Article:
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Solving specific heat problem with two materials

  1. Feb 19, 2017 #1
    1. The problem statement, all variables and given/known data
    Imagine I have a 3.5 kg brick at 80 °C that I put in 10l of water at 20 °C. What will the final temperature of the water be?
    SHC brick = 840 J kg-1 °C -1

    2. Relevant equations
    E = mc∆θ

    3. The attempt at a solution

    First I calculated the energy available from the brick to heat the water:
    E = mc∆θ = 3.5*840*(80-20) = 176400J

    Then I attempted to calculate the temperature change:
    E = mc∆θ(for brick)+mc∆θ (for water)

    176400 = 3.5*840*(80-∆θ) + 10*4200*(∆θ-20)

    176400 = 2940(80-∆θ) + 42000(∆θ-20)

    176400 – (2940*80) – (42000*-20) = (2940*-∆θ) + (42000*∆θ)

    622440 = 39060*∆θ

    ∆θ = 16 degrees C

    I am not sure this is correct though...any ideas? Have I over-complicated this?
     
  2. jcsd
  3. Feb 19, 2017 #2

    gneill

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    Staff: Mentor

    Hi HDTeach,

    Welcome to Physics Forums!

    This would be the amount of heat that the brick gives up to bring its temperature down to 20C. Do you expect the brick to cool down all the way to the same value as that of the water's initial temperature?
    The above equation shows both the water and brick giving up heat (they are being added together). Is that what happens when the materials come together? Or, does heat flow from one to the other?
    Ask yourself if it makes sense that dropping a hot brick into room temperature water would cool the water (16 < 20).
    No, you've just misunderstood how the heat is moving and so wrote an incorrect equation.

    Heat will flow from the brick and to the water, cooling one and warning the other. The process stops when the temperature difference between the materials is zero, which will be at some temperature lying between their starting temperatures.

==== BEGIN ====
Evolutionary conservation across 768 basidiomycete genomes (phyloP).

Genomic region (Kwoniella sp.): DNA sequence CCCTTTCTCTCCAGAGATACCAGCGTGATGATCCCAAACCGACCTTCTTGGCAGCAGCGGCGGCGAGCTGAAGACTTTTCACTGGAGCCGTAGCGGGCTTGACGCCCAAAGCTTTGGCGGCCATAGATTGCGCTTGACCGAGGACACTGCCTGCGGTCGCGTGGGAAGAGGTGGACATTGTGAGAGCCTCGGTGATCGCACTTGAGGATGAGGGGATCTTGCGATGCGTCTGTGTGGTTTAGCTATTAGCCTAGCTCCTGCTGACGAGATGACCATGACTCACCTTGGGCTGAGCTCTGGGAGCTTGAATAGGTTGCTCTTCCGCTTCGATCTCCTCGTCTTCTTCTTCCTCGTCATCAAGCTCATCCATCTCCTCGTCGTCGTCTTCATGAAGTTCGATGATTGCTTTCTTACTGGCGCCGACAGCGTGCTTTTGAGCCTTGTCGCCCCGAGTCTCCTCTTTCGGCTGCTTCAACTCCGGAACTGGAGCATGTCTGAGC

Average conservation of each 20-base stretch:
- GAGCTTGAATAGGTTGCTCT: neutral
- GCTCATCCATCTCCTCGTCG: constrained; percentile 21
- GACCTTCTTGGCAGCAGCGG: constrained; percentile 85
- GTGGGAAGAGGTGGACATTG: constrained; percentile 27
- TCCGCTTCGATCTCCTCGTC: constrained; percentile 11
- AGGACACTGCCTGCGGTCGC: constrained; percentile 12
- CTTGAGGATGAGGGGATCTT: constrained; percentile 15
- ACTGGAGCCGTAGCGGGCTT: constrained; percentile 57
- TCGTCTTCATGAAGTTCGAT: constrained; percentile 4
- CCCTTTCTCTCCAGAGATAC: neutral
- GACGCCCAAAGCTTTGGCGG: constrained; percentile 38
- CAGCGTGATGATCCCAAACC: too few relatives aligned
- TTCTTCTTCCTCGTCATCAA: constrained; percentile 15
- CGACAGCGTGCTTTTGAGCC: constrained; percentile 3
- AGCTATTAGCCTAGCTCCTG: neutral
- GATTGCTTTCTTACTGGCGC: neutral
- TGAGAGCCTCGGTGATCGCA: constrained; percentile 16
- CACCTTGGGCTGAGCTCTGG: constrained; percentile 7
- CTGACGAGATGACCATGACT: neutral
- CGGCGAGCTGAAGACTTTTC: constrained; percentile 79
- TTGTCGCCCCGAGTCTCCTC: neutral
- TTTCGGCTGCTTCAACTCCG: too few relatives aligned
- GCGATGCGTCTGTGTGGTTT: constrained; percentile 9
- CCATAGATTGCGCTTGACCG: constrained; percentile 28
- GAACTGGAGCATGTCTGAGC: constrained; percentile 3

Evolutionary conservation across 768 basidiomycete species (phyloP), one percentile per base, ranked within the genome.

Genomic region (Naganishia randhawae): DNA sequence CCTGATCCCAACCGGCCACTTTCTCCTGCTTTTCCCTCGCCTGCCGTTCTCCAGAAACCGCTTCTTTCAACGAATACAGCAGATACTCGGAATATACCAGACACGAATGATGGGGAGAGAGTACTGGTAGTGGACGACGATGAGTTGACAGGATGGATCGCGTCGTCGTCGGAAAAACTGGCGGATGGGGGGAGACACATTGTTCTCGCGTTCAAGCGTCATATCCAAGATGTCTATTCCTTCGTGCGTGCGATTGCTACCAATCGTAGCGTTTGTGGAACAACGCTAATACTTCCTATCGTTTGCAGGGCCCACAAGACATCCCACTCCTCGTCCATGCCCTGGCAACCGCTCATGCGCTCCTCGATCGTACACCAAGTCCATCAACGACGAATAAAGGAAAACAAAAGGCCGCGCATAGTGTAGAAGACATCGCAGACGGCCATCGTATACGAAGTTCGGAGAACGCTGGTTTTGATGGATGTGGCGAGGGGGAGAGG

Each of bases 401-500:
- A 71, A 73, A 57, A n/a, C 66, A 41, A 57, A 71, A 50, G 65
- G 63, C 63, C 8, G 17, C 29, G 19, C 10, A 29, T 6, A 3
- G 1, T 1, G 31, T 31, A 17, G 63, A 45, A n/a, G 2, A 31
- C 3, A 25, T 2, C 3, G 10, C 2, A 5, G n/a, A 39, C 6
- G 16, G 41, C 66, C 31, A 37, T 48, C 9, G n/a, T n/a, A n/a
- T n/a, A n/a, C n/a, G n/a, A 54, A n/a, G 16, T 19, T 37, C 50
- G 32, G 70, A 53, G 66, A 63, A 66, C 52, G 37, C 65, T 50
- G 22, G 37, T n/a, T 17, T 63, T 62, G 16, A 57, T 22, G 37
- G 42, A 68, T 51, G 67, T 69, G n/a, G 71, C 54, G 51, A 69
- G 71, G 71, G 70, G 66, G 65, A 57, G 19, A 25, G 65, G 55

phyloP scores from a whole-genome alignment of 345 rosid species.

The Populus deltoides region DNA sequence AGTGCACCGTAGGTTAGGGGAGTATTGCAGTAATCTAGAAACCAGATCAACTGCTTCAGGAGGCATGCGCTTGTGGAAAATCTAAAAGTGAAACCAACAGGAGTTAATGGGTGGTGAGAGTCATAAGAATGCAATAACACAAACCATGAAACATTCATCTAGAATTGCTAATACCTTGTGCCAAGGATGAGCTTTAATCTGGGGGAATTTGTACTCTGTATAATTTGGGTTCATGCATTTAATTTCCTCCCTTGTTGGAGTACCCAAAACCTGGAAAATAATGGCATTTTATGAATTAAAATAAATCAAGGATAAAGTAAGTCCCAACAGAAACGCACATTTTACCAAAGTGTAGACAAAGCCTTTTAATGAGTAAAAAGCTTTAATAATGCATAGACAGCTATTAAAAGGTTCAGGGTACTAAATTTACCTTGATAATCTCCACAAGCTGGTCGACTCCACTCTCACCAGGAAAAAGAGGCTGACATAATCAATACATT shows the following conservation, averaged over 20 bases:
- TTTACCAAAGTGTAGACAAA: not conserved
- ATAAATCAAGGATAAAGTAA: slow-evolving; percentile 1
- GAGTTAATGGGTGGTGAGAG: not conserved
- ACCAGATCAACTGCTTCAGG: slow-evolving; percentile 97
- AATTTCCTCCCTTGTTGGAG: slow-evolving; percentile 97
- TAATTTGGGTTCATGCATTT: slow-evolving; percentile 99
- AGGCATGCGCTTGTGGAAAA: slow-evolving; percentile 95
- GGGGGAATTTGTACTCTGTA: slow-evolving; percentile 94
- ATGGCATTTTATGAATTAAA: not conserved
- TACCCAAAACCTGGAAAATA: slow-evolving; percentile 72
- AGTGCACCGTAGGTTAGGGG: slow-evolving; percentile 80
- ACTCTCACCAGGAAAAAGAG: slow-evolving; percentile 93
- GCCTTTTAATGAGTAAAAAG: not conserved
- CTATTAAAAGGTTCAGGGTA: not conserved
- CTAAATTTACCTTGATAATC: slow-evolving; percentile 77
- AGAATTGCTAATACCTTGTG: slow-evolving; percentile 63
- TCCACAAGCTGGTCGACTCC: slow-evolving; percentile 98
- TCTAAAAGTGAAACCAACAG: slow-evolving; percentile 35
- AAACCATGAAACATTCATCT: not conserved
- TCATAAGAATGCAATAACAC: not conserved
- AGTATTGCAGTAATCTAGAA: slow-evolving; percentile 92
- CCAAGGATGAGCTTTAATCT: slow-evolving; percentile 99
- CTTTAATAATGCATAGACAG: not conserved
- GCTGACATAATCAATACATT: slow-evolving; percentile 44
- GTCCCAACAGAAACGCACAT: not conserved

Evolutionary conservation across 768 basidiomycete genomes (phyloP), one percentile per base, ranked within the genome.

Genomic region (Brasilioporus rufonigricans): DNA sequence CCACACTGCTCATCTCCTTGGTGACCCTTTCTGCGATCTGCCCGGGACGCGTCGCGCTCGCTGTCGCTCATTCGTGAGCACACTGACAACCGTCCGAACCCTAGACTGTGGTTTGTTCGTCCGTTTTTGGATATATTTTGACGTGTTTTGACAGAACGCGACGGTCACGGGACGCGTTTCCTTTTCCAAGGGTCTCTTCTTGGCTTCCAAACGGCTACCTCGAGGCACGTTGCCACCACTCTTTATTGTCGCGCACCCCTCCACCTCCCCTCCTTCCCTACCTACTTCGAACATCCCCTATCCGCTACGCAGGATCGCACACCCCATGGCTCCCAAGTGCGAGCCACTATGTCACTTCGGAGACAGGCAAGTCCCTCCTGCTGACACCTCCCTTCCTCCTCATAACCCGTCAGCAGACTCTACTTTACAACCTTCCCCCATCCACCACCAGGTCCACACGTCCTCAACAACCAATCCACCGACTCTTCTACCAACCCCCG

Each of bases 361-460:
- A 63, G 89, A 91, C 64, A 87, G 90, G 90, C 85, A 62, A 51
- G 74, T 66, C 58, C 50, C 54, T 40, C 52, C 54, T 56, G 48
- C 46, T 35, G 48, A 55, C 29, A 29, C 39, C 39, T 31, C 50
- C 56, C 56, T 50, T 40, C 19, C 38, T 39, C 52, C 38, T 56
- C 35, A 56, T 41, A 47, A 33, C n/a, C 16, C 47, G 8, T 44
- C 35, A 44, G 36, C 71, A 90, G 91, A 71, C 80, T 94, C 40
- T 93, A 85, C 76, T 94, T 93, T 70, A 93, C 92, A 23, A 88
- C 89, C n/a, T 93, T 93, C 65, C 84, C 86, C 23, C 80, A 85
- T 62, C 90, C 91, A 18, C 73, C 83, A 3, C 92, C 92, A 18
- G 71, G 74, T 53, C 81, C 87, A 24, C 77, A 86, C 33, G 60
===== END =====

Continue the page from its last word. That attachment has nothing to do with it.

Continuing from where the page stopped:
The trick is to write the ∆T's for each so that they incorporate the initial temperature and final (unknown) temperature for each material, and know that heat energy is conserved: One gains the same amount of heat as the other loses.
     
  4. Feb 19, 2017 #3
    Thank you! So would it be more like:

    E = mc∆T = 3.5*840*(80-T) = 10*4200*(T-20)

    235200 - 2940T = 42000T - 840000

    1075200 = 44940T

    T = 0.4 degrees C?
     
  5. Feb 19, 2017 #4

    gneill

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    Staff: Mentor

    It looks good except for the final value. Redo your final calculation.
     
  6. Feb 19, 2017 #5
    Haha oops yes I see the error!

    T = 23.9 degrees C

    Thank you for your help. I had a worked example that confused me - is this correct in your view?

    Question:
    1.5 l of water from a kettle at 90°C is mixed with a bucket of cold water (10 l at 10 °C) to warm it up for washing a car.

    Find the temperature of the mixed water, assuming no significant heat loss during the mixing. c of water = 4.2 kJ kg-1 °C -1

    Answer:
    If there is no heat loss and no work done then the total energy of the system at the end is the same as at the start. Working with temperature differences from 10°C we have:

    Initial energy = m c ΔT = 1.5 x 4200 x (90-10) [as 1.5 l has mass 1.5 kg] = 504 kJ

    This is the amount of energy available to raise the temperature of all 11.5 l of water. Hence:

    504 x 1000 = 11.5 x 4200 x (T-10) [where T is the final temperature]

    T = 20.4°C
     
  7. Feb 19, 2017 #6

    gneill

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    Staff: Mentor

    Yes. They took advantage of the fact that the two things being brought together were made of the same material and so had the same specific heat.
     
  8. Feb 19, 2017 #7
    Thank you, I just worked it out using the other method and got the same answer so it makes sense to me now! Thank you for all of your help :)
     
  9. Feb 19, 2017 #8

    gneill

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    Staff: Mentor

    You're welcome!
     
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